ERIC Number: ED478296
Record Type: RIE
Publication Date: 2003-Apr-22
Student Activists in Higher Education: Exploring the Relationships between Perceptions of Culture and Change Strategies.
Ropers-Huilman, Becky; Carwile, Laura; Lee, Crystal; Barnett, Kathy
This study focused on how student activists' perceptions of institutional culture affect the nature and extent of their behaviors. Student activism was defined as more than just organizational involvement; instead, it implied involvement in and commitment to social change or social justice. Interviews were conducted with 26 student activists at a large public university. Student activists perceived the university to be operating within a political framework in a number of instances. Their perceptions of campus culture affected the ways they chose to participate. Students who viewed the campus culture as political were apt to attempt to form coalitions to "force" change. Those who saw the campus culture as bureaucratic were likely to seek formal positions to become a part of change. Students who saw the campus culture as primarily collegial trusted others to engage in dialogue, and those who say the culture as rational attempted to present reasonable arguments for change. Students' perceptions of campus culture depended on individual situations and individual arbiters of the culture. In this research, students seemed to believe that the most powerful arbiters were administrators. (Contains 25 references.) (SLD)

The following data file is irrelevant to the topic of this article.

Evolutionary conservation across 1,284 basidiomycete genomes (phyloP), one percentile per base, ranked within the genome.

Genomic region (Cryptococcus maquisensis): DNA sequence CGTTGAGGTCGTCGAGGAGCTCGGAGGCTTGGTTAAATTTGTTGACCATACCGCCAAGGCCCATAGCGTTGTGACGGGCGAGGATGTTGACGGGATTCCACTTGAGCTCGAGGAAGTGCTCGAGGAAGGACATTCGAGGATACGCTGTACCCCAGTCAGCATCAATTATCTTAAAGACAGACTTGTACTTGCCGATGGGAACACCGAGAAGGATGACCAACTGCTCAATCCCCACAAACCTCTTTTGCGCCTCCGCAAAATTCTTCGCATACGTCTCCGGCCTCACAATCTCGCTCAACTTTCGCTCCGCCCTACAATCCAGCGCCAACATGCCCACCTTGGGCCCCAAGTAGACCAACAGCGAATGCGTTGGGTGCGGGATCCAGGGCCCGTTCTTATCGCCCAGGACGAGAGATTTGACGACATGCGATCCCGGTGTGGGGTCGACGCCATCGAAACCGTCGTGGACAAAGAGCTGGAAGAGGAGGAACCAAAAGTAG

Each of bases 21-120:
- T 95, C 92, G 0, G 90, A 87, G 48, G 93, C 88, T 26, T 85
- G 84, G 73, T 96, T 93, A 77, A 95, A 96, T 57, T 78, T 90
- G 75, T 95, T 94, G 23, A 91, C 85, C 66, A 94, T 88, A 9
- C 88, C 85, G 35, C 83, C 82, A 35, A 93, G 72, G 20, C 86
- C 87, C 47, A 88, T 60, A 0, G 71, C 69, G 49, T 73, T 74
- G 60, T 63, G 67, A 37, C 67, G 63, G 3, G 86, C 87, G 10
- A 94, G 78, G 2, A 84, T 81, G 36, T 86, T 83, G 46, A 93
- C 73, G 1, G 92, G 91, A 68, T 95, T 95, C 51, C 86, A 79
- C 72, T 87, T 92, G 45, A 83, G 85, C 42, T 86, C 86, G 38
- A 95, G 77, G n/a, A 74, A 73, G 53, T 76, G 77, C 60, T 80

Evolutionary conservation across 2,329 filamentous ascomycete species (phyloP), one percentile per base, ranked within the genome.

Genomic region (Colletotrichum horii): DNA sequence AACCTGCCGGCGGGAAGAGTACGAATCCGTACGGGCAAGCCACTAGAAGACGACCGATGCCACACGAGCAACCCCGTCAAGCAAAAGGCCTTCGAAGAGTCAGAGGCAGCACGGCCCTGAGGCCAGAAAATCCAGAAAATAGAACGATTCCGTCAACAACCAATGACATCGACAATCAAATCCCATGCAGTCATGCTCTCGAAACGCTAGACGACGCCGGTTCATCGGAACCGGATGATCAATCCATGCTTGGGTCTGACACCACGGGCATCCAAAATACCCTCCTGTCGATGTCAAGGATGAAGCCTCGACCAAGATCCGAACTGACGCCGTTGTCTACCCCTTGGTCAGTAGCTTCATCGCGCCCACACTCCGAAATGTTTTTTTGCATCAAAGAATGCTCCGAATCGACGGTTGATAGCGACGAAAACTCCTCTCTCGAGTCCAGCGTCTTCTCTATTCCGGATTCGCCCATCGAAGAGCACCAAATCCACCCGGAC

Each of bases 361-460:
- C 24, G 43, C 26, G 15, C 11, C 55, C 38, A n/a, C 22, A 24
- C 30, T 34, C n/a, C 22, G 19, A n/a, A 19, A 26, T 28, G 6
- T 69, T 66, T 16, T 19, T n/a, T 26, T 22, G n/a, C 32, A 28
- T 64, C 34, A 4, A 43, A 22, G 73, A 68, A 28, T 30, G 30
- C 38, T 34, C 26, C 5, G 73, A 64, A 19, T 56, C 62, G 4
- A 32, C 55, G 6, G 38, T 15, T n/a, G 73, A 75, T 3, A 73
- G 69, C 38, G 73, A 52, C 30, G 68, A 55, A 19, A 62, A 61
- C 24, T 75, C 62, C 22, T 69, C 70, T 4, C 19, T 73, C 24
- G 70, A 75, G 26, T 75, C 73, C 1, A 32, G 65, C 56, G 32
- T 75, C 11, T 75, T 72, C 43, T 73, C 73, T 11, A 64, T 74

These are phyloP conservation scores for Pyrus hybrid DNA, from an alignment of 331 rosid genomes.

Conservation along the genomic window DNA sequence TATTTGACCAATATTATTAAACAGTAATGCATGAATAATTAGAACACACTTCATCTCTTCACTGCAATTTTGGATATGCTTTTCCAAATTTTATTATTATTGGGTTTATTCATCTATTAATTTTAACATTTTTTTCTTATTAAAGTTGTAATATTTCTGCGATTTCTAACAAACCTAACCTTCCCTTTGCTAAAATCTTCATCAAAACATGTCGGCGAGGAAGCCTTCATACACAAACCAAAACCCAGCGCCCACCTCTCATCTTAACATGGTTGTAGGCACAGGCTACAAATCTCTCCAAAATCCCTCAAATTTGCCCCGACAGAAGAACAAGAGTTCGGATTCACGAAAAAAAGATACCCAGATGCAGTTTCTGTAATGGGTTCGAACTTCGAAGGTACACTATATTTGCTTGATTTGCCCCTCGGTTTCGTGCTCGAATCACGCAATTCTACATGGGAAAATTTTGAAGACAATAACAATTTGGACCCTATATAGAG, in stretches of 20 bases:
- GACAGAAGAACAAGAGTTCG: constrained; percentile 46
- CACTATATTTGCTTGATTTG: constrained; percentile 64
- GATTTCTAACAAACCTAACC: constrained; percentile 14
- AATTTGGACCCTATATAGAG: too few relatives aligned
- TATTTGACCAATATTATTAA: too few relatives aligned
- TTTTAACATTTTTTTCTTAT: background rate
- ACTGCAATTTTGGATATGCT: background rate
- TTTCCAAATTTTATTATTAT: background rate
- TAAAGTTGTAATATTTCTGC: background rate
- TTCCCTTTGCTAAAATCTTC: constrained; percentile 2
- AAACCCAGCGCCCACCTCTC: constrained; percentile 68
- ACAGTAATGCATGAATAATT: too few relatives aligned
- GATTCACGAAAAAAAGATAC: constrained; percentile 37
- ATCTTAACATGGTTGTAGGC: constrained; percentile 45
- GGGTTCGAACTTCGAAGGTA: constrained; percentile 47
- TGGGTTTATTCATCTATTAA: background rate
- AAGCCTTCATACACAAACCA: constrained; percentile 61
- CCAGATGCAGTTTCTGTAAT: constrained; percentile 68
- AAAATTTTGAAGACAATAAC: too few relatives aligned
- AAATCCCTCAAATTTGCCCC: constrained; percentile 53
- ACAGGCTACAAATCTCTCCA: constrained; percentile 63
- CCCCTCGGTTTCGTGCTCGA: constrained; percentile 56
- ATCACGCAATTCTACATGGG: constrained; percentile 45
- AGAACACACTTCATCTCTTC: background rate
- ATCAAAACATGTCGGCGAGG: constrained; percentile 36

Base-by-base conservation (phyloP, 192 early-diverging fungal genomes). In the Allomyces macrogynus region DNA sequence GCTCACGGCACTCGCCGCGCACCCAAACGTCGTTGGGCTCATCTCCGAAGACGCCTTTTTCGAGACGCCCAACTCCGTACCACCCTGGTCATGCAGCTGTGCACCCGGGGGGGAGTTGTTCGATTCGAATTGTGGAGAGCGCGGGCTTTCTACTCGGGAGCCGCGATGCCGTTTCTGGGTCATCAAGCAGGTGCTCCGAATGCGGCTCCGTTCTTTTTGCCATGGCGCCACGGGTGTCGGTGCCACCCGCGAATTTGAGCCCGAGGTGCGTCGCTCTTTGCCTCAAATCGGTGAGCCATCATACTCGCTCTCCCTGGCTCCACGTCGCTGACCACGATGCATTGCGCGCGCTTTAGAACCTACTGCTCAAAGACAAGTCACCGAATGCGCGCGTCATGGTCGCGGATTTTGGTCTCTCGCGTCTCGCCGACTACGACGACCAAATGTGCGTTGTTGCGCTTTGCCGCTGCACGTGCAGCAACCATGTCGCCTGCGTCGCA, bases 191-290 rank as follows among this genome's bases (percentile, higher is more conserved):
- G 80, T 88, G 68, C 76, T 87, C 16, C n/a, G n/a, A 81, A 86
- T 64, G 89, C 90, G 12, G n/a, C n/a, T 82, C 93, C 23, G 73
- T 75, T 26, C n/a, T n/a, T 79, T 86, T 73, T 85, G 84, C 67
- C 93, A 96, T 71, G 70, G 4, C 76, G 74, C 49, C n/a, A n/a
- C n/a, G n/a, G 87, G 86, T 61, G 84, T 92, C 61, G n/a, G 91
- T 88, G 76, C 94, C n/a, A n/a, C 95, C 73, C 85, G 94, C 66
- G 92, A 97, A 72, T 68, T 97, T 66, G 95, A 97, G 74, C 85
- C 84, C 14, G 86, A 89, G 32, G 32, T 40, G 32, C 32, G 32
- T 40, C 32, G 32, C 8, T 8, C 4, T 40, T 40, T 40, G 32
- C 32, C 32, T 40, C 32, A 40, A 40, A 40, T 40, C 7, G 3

Publication Type: Reports - Research; Speeches/Meeting Papers
Education Level: N/A
Authoring Institution: N/A
Note: Paper presented at the Annual Meeting of the American Educational Research Association (Chicago, IL, April 21-25, 2003).